, including MRSA, can persist on dry inanimate surfaces for months [46
], and cleaned surfaces are rapidly recontaminated when infective patients are present. Therefore, the findings of MRSA where infected horses had been stalled were not surprising. Written disinfection and cleaning routines available to all were developed and replaced long-standing procedures for environmental cleaning and disinfection. Qualitative environmental sampling is not considered sensitive enough to validate cleaning routines and should not be used for that purpose [36
]. Despite this, in the present outbreak negative environmental cultures tended to give staff a false sense of security, as they tended to interpret these as successful eradication of MRSA.
Some items were more difficult to improve, e.g. floor coverings, which need to be rough for the safety of the horses but then become difficult to clean. The walls and floors in the surgery recovery rooms were worn out and considered a high risk for the spread of MRSA and were replaced with non-porous and easy to clean material. The remaining floors were not changed, since the outbreak coincided with construction plans for a new hospital building. Improvement of infection prevention and control in the daily clinical routines was gradually achieved but the conditions in the building were a limiting factor for cleaning.
The doubling in expenditure on gloves and disinfectants is a reasonable indication of improved standards of hygiene. On the other hand, MRSA was still found on surfaces that were not directly available to horses long after the last outbreak case of MRSA. Thus, compliance with basic hygiene and/or cleaning and disinfection routines has improved but is still not complete and requires continual follow-up to ensure maximum effect. Methods to measure compliance with hygiene routines need to be introduced in veterinary practice. Observational studies are a possibility to record improvements in hygiene routines. Quantifying the efficacy of the interventions would also be advantageous, but was not the aim of this study.
The interventions led to a reduction in MRSA-positive samples, and no new cases occurred for over a year, despite the extended presence of a colonised horse (Case 6). The case detected 14 months after the outbreak, a foal admitted for neonatal care in June 2009, had the same MRSA strain as the six outbreak horses in 2008 [37
]. The strain was also found on hand touch surfaces
in the surgery unit in June 2009. Whether this was the cause or the effect of the presence of an infected/colonised horse could not be determined, as we do not know whether the foal was carrying the strain on admission or became infected within the hospital. No other MRSA infections were detected in connection with this case. The case that occurred in March 2010 was also a single case without any other detected infections in the hospital. It is unlikely that pathogenic MRSA would remain undetected, as all infected wounds were cultured. The MRSA ST398, spa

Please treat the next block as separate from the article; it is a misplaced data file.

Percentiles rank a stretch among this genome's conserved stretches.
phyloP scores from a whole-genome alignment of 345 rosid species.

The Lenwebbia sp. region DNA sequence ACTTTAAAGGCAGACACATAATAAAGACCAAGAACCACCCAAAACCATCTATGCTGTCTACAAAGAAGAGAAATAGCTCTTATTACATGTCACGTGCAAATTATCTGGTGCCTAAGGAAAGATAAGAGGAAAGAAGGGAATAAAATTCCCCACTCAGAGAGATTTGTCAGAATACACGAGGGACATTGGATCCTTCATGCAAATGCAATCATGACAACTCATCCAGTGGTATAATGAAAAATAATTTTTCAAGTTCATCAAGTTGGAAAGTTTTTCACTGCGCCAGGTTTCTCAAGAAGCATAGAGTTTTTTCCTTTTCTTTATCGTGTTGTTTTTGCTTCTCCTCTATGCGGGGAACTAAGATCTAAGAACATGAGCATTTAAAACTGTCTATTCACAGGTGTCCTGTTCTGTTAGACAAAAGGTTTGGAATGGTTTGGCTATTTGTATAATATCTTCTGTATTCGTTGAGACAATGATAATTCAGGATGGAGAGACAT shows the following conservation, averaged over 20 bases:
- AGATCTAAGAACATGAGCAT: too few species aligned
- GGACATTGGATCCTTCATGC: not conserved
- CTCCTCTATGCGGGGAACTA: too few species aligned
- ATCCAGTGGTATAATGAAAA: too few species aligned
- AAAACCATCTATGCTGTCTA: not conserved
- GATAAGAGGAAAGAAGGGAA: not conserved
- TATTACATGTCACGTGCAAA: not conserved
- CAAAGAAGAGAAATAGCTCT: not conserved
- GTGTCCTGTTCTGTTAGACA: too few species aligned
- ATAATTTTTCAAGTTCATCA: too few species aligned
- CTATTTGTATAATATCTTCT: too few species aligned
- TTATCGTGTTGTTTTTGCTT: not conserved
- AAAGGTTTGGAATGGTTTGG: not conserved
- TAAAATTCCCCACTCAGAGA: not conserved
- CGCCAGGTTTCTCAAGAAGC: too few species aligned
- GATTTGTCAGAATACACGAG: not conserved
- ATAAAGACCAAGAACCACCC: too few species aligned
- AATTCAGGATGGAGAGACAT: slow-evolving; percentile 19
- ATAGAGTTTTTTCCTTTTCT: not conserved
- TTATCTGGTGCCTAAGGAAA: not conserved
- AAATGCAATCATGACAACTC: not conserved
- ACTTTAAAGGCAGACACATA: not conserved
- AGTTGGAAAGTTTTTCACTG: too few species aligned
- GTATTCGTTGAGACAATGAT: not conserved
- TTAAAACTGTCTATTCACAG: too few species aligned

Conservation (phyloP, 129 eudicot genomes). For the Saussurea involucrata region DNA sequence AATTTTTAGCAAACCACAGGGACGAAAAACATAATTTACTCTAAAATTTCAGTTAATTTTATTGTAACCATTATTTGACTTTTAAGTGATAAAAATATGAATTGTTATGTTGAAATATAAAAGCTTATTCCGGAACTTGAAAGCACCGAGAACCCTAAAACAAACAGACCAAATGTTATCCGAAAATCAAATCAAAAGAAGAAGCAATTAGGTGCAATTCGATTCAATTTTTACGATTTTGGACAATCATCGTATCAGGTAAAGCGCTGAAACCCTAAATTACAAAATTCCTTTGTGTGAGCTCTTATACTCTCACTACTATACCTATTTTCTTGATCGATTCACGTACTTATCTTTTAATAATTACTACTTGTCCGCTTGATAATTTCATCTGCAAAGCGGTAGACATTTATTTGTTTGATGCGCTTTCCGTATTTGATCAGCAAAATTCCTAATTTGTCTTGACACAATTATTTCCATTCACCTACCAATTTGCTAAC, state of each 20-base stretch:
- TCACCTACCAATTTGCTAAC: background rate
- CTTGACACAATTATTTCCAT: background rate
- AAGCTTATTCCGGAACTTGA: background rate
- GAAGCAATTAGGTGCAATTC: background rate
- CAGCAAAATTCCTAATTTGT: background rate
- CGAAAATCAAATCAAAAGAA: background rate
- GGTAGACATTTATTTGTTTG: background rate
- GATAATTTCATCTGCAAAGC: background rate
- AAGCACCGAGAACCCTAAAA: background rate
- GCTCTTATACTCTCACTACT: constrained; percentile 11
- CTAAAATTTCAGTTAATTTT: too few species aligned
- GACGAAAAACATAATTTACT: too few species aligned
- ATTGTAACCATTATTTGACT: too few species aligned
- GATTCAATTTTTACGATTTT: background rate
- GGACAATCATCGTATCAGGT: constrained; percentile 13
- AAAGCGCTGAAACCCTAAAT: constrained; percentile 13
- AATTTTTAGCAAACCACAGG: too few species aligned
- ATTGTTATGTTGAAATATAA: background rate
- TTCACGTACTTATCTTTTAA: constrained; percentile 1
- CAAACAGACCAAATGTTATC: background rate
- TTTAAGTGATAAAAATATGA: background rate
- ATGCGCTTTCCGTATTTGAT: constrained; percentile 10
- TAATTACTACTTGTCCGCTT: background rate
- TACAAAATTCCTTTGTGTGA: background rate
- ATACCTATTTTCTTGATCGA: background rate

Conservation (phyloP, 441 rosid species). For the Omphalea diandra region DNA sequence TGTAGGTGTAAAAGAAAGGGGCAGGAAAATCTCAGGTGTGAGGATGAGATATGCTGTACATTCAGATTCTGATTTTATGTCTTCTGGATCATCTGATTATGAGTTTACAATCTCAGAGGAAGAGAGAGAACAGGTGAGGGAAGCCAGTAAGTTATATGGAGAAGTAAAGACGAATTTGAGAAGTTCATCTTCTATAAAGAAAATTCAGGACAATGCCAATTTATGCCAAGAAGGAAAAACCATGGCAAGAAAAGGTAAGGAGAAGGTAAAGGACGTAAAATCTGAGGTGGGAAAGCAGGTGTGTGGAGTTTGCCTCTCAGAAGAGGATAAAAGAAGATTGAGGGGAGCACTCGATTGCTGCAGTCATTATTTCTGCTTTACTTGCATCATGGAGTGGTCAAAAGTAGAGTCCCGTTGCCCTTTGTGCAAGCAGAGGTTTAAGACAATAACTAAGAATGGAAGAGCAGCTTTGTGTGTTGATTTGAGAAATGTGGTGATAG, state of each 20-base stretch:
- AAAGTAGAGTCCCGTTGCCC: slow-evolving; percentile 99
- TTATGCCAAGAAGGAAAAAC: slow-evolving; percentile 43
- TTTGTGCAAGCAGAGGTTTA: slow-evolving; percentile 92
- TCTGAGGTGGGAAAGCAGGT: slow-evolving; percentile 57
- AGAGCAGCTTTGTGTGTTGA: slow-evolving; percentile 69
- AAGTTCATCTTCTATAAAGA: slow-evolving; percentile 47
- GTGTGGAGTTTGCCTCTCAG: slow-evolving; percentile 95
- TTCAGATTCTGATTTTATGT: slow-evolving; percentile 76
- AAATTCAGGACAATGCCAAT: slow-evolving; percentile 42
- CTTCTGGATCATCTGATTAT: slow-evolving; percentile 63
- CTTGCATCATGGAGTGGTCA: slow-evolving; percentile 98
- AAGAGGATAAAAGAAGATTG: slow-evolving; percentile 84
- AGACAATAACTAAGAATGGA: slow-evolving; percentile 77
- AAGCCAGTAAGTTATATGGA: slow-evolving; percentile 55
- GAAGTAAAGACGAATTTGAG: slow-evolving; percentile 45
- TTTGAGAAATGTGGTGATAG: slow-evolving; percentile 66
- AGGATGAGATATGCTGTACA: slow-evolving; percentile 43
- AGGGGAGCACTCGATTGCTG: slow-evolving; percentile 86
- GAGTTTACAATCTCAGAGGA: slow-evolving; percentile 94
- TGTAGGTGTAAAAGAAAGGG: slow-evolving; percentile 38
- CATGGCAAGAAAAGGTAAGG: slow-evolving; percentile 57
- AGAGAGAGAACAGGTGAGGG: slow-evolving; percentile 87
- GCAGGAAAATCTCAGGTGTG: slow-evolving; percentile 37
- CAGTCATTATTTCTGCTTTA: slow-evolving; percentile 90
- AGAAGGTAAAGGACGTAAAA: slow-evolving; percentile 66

-type t011, is common outside Sweden [12
]. A closely related strain caused an infection linked to another equine hospital in the area in 2009 [37
]. This indicates that the strain is present in the region outside the hospital studied here. We therefore consider Case 6 to be the last case in the outbreak and the other two later cases as sporadic.
The costs of an outbreak will differ between clinical settings and can be divided into different categories in order to have clear view of expenses: i) Costs directly linked to an outbreak, exemplified by suspension of elective surgery, extra working hours, isolation of horses, damage to reputation resulting in a future decrease in patients, bacteriological sampling, hire of a cleaning team and IC expert; ii) running costs to achieve general high quality, exemplified by increased expenditure on disposable gloves, other disposable items, soap, disinfectants, clothes, continuous education and revision of routines; and iii) depreciable investments, exemplified by renovation of recovery rooms, purchase of washer and flusher-disinfectors, changing from water feeders to buckets.
Distinction of costs into these categories was not done at the UDS. The calculation of total cost resulted in a rather high figure, but depreciable investments were included and it is debatable whether such investments should be fully included as costs due to an outbreak. Direct costs and running costs might also have been under- or over-estimated, as they are difficult to calculate exactly. If detailed distinctions had been made during the process, it would have been easier to analyse the cost elements justified for future infection control.
This outbreak and earlier incidents of MRSA in pets, mainly dogs, have resulted in growing interest in infection prevention and control policies by Swedish animal hospitals and clinics. MRSA has been notifiable since 1 January 2008 in animals. Guidelines for owners of MRSA-positive horses were published on the SVA website in July 2008. A Swedish Government Commission draft strategy from March 2011 against antimicrobial resistance and nosocomial infections drawn up by the National Board of Health and Welfare (Socialstyrelsen) includes veterinary medicine [47
]. Infection prevention and control has been introduced as a topic in the Veterinary Nursing programme at the Swedish University of Agricultural Sciences since 2009. This is an important step towards a more professional view of veterinary medicine infection prevention and control for the future.